Hero Covid nurse, 26, took fatal overdose after falling into a ‘downward spiral’ when she was forced to call off weddings because of pandemic and doctors said her back condition ‘couldn’t be cured’, inquest hears
- Trisha Roberts, 26, from Bangor, dedicated her working life to helping the sick
- Her mental health took ‘downward spiral’ due to a degenerative back problem
- Ms Roberts had an overdose of morphine and left note reading, ‘Don’t be sad’
A hero Covid nurse took a fatal overdose after falling into a ‘downward spiral’ when she was forced to call off weddings because of the pandemic and doctors diagnosed her with an ‘incurable’ back condition, an inquest heard.
Trisha Roberts, 26, from Bangor in North Wales, dedicated her working life to helping the sick and held the hands of dying coronavirus patients during her final weeks.
But her mental health took a ‘downward spiral’ while she battled a degenerative back problem, the name of which was not heard at the inquest.
Ms Roberts had an overdose of morphine and left a note reading, ‘Don’t be sad, I’m happy now.’
Trisha Roberts, 26, from Bangor in North Wales, dedicated her working life to helping the sick and held the hands of dying coronavirus patients during her final weeks
She had been admitted to hospital two weeks before her death where doctors told her there was ‘nothing they could do’ for her spinal condition.
An inquest today heard Ms Roberts was due to marry her partner Paul Jones but had to cancel multiple weddings due to the pandemic.
Mr Jones, a healthcare worker, said: ‘This led to a downward spiral of her mental health. We had multiple weddings cancelled. She saw no future for herself.’
The relationship broke down the day before her death and Ms Roberts was tragically found dead in bed on February 24.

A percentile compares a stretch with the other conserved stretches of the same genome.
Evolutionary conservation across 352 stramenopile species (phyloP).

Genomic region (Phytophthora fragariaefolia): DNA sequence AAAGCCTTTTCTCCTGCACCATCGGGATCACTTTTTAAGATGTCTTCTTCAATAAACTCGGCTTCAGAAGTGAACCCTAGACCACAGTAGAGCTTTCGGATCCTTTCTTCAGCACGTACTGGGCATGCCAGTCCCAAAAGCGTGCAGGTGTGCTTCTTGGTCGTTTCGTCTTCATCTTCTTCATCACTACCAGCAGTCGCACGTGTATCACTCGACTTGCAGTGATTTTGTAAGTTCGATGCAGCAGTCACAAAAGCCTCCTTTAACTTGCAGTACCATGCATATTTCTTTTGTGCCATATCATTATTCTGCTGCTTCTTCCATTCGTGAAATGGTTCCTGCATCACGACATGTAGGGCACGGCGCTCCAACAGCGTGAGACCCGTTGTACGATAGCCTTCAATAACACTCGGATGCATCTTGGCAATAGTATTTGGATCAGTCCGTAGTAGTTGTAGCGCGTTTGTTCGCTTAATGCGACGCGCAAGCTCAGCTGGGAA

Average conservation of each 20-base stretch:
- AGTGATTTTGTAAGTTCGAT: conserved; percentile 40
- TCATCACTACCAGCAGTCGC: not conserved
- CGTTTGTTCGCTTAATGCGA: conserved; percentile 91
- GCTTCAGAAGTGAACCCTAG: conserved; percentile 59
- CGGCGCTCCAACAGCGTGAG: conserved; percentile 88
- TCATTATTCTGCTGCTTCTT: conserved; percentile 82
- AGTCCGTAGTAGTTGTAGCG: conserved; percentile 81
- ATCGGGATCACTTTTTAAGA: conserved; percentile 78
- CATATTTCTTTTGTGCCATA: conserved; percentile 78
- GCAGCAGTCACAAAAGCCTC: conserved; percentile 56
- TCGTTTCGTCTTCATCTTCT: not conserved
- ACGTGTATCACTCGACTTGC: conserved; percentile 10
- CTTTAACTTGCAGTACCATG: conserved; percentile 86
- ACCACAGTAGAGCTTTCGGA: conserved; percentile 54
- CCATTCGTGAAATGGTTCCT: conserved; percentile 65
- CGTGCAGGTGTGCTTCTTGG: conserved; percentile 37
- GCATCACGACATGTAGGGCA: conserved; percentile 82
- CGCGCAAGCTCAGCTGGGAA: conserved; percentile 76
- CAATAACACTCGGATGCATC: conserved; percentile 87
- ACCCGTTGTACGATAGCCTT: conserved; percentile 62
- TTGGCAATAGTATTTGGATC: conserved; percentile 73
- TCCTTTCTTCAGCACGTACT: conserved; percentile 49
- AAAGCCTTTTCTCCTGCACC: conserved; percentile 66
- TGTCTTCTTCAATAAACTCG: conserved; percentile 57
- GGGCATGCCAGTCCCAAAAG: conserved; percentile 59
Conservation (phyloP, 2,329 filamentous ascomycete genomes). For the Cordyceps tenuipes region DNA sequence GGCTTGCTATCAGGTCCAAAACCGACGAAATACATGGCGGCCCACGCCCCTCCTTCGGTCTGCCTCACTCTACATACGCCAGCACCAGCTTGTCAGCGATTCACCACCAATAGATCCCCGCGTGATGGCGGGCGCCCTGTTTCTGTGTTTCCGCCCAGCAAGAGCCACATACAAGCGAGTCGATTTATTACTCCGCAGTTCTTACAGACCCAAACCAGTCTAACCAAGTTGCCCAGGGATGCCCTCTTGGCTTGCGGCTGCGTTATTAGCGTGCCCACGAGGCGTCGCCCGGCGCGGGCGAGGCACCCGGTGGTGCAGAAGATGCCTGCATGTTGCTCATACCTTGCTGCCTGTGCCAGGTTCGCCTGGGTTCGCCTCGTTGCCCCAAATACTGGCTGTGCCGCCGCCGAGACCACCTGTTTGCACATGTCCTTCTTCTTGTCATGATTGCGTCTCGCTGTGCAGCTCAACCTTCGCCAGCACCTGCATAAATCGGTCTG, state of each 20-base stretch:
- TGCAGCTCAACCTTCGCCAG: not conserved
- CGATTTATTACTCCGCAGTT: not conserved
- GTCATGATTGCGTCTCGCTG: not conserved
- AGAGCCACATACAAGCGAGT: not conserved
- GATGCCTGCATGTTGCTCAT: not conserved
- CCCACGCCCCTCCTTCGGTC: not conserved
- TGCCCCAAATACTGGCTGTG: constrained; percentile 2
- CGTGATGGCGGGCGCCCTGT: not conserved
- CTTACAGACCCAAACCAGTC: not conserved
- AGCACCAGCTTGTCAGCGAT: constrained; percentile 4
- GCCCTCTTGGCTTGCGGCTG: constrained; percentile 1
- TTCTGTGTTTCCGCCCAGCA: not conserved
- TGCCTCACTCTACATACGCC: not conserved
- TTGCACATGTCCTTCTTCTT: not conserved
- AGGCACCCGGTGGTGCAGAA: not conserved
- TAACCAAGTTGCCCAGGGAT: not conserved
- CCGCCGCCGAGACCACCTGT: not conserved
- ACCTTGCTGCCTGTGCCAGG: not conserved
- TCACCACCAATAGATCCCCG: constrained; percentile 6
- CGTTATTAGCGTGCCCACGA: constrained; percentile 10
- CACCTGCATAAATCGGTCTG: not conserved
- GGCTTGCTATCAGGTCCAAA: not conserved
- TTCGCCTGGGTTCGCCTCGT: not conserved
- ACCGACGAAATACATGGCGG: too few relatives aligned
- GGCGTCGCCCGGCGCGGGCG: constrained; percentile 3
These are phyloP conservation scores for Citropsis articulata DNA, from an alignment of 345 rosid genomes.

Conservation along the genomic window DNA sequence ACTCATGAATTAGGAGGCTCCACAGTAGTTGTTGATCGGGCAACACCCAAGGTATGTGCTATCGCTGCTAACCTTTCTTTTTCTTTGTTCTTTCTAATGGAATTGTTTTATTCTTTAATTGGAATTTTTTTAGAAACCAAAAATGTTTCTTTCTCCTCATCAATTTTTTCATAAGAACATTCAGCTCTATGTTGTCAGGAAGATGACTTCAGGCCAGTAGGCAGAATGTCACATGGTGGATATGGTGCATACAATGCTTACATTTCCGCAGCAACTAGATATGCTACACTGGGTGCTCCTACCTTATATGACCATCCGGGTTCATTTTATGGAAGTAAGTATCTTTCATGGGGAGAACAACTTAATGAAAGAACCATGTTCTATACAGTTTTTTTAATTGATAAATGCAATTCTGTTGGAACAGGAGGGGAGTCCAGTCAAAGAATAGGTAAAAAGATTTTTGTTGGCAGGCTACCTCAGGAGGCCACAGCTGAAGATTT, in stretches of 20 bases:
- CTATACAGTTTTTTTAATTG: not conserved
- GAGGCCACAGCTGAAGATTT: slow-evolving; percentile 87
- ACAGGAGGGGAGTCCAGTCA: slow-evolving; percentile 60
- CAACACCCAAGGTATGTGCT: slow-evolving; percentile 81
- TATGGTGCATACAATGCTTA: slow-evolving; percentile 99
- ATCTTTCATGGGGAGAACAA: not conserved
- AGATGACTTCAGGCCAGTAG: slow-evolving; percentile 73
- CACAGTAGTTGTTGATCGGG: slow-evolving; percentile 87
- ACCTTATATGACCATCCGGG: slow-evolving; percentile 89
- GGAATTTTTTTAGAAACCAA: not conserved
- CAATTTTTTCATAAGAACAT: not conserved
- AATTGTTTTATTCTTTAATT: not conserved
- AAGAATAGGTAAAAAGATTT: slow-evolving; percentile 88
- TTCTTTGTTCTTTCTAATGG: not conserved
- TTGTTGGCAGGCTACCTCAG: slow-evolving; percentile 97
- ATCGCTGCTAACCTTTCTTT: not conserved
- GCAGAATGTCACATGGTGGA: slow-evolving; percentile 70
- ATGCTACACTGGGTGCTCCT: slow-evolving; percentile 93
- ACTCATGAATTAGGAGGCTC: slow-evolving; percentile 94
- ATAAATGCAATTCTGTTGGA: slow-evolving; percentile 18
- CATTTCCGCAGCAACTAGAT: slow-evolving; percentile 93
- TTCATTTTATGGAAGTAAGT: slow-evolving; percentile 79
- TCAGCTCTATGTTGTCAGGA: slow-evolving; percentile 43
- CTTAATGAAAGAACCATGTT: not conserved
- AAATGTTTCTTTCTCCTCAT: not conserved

A handwritten note was found in the room with the heading: ‘This is my suicide letter.’
Her mental health took a ‘downward spiral’ while she battled a degenerative back problem, the name of which was not heard at the inquest
The note included an apology and told loved ones: ‘Don’t be sad, I’m happy now’ – adding she was no longer in physical or emotional pain.
Black Country Coroner’s Court heard Ms Roberts was born in Bangor and worked at the nearby Ysbyty Gwynedd hospital.
She later got a role working on the trauma and orthopaedics wards at New Cross Hospital in Wolverhampton.
The inquest heard the dedicated nurse had been living with her partner’s parents before her death.
Toxicology reports showed a ‘large quantity’ morphine in her blood and a medical cause of death was given as morphine toxicity.
Senior coroner Joanne Lees said the note indicated a ‘clear intention by Trisha to end her life.’
Mrs Lees recorded a conclusion of suicide.
After Ms Robert’s death, sister Tammy Lou paid tribute to the ‘bubbly, energetic, enthusiastic’ nurse.
She said: ‘She was loved very much by all and was a very determined and hard worker. She would always be there to help in any way she could.
‘Trisha would go above and beyond to help and be there in your hour of need.. She was and always will be our hero.
‘A hero not only to her family but to the NHS. The gaping hole she has left in our hearts, minds and in lives will never be filled.
‘She often told us with tear-filled eyes that she held the hands of these who unfortunately succumbed to the Covid virus and was often the last person they saw.’
For confidential support, call the Samaritans on 116123 or visit Samaritans.org.